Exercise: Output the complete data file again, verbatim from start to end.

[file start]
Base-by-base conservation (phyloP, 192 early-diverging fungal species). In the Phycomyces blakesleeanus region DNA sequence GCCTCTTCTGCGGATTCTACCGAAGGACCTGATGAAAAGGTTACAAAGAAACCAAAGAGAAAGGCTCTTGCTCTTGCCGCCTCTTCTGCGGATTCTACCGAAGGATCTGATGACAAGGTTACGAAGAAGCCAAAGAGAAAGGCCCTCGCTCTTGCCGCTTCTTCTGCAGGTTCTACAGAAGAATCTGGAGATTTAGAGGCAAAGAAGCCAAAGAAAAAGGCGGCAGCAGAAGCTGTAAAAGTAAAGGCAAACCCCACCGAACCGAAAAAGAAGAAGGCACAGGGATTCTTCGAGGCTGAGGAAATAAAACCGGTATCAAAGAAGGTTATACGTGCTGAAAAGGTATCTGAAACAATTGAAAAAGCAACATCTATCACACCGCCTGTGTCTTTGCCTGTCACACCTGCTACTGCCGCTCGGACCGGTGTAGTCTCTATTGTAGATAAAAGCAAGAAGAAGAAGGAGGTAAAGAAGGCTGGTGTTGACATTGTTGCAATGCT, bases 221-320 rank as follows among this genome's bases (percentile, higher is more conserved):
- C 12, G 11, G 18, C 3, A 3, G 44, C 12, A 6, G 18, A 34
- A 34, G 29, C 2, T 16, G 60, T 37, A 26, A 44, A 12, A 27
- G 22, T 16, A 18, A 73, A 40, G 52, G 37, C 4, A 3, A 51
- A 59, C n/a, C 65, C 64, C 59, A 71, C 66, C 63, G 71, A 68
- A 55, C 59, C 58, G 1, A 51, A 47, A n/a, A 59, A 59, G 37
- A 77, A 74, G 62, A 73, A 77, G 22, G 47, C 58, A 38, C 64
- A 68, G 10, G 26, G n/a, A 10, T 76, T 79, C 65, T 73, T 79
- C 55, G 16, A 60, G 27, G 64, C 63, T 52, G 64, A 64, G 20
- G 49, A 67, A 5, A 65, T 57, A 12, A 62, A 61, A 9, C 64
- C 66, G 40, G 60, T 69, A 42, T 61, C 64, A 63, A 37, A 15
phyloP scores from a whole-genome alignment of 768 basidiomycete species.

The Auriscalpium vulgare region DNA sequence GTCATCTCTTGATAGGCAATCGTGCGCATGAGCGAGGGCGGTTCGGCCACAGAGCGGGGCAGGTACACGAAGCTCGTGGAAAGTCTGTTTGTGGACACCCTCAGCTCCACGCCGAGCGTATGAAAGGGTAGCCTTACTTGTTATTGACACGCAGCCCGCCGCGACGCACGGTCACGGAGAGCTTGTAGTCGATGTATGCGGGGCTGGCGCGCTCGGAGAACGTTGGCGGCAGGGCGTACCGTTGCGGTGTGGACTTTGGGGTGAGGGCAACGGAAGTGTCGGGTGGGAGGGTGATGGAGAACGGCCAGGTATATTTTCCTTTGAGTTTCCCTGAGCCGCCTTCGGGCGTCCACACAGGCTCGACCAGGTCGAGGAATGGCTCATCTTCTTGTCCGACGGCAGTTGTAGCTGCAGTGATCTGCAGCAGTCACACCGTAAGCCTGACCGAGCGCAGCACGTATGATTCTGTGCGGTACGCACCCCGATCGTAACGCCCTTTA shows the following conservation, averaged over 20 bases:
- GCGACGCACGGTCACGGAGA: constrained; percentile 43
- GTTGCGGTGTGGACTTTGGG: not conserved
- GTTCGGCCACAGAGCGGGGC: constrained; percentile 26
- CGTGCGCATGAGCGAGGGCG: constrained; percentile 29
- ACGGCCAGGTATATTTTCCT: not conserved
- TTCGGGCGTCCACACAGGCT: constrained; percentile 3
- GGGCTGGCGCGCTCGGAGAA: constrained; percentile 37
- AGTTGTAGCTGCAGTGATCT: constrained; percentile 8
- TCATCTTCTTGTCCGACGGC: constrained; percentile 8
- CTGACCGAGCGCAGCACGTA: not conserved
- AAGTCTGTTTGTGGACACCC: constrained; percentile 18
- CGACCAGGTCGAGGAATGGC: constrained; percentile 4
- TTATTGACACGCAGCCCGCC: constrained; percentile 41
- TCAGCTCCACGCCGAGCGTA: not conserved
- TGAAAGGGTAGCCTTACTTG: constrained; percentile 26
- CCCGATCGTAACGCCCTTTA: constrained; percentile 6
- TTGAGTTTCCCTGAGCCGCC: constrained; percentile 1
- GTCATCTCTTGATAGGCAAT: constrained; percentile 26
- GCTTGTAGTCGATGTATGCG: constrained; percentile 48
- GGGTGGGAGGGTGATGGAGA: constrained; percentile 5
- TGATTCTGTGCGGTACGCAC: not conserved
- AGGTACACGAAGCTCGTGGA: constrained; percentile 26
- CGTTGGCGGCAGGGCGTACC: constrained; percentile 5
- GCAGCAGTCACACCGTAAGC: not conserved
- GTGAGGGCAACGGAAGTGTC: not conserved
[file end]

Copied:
Base-by-base conservation (phyloP, 192 early-diverging fungal species). In the Phycomyces blakesleeanus region DNA sequence GCCTCTTCTGCGGATTCTACCGAAGGACCTGATGAAAAGGTTACAAAGAAACCAAAGAGAAAGGCTCTTGCTCTTGCCGCCTCTTCTGCGGATTCTACCGAAGGATCTGATGACAAGGTTACGAAGAAGCCAAAGAGAAAGGCCCTCGCTCTTGCCGCTTCTTCTGCAGGTTCTACAGAAGAATCTGGAGATTTAGAGGCAAAGAAGCCAAAGAAAAAGGCGGCAGCAGAAGCTGTAAAAGTAAAGGCAAACCCCACCGAACCGAAAAAGAAGAAGGCACAGGGATTCTTCGAGGCTGAGGAAATAAAACCGGTATCAAAGAAGGTTATACGTGCTGAAAAGGTATCTGAAACAATTGAAAAAGCAACATCTATCACACCGCCTGTGTCTTTGCCTGTCACACCTGCTACTGCCGCTCGGACCGGTGTAGTCTCTATTGTAGATAAAAGCAAGAAGAAGAAGGAGGTAAAGAAGGCTGGTGTTGACATTGTTGCAATGCT, bases 221-320 rank as follows among this genome's bases (percentile, higher is more conserved):
- C 12, G 11, G 18, C 3, A 3, G 44, C 12, A 6, G 18, A 34
- A 34, G 29, C 2, T 16, G 60, T 37, A 26, A 44, A 12, A 27
- G 22, T 16, A 18, A 73, A 40, G 52, G 37, C 4, A 3, A 51
- A 59, C n/a, C 65, C 64, C 59, A 71, C 66, C 63, G 71, A 68
- A 55, C 59, C 58, G 1, A 51, A 47, A n/a, A 59, A 59, G 37
- A 77, A 74, G 62, A 73, A 77, G 22, G 47, C 58, A 38, C 64
- A 68, G 10, G 26, G n/a, A 10, T 76, T 79, C 65, T 73, T 79
- C 55, G 16, A 60, G 27, G 64, C 63, T 52, G 64, A 64, G 20
- G 49, A 67, A 5, A 65, T 57, A 12, A 62, A 61, A 9, C 64
- C 66, G 40, G 60, T 69, A 42, T 61, C 64, A 63, A 37, A 15
phyloP scores from a whole-genome alignment of 768 basidiomycete species.

The Auriscalpium vulgare region DNA sequence GTCATCTCTTGATAGGCAATCGTGCGCATGAGCGAGGGCGGTTCGGCCACAGAGCGGGGCAGGTACACGAAGCTCGTGGAAAGTCTGTTTGTGGACACCCTCAGCTCCACGCCGAGCGTATGAAAGGGTAGCCTTACTTGTTATTGACACGCAGCCCGCCGCGACGCACGGTCACGGAGAGCTTGTAGTCGATGTATGCGGGGCTGGCGCGCTCGGAGAACGTTGGCGGCAGGGCGTACCGTTGCGGTGTGGACTTTGGGGTGAGGGCAACGGAAGTGTCGGGTGGGAGGGTGATGGAGAACGGCCAGGTATATTTTCCTTTGAGTTTCCCTGAGCCGCCTTCGGGCGTCCACACAGGCTCGACCAGGTCGAGGAATGGCTCATCTTCTTGTCCGACGGCAGTTGTAGCTGCAGTGATCTGCAGCAGTCACACCGTAAGCCTGACCGAGCGCAGCACGTATGATTCTGTGCGGTACGCACCCCGATCGTAACGCCCTTTA shows the following conservation, averaged over 20 bases:
- GCGACGCACGGTCACGGAGA: constrained; percentile 43
- GTTGCGGTGTGGACTTTGGG: not conserved
- GTTCGGCCACAGAGCGGGGC: constrained; percentile 26
- CGTGCGCATGAGCGAGGGCG: constrained; percentile 29
- ACGGCCAGGTATATTTTCCT: not conserved
- TTCGGGCGTCCACACAGGCT: constrained; percentile 3
- GGGCTGGCGCGCTCGGAGAA: constrained; percentile 37
- AGTTGTAGCTGCAGTGATCT: constrained; percentile 8
- TCATCTTCTTGTCCGACGGC: constrained; percentile 8
- CTGACCGAGCGCAGCACGTA: not conserved
- AAGTCTGTTTGTGGACACCC: constrained; percentile 18
- CGACCAGGTCGAGGAATGGC: constrained; percentile 4
- TTATTGACACGCAGCCCGCC: constrained; percentile 41
- TCAGCTCCACGCCGAGCGTA: not conserved
- TGAAAGGGTAGCCTTACTTG: constrained; percentile 26
- CCCGATCGTAACGCCCTTTA: constrained; percentile 6
- TTGAGTTTCCCTGAGCCGCC: constrained; percentile 1
- GTCATCTCTTGATAGGCAAT: constrained; percentile 26
- GCTTGTAGTCGATGTATGCG: constrained; percentile 48
- GGGTGGGAGGGTGATGGAGA: constrained; percentile 5
- TGATTCTGTGCGGTACGCAC: not conserved
- AGGTACACGAAGCTCGTGGA: constrained; percentile 26
- CGTTGGCGGCAGGGCGTACC: constrained; percentile 5
- GCAGCAGTCACACCGTAAGC: not conserved
- GTGAGGGCAACGGAAGTGTC: not conserved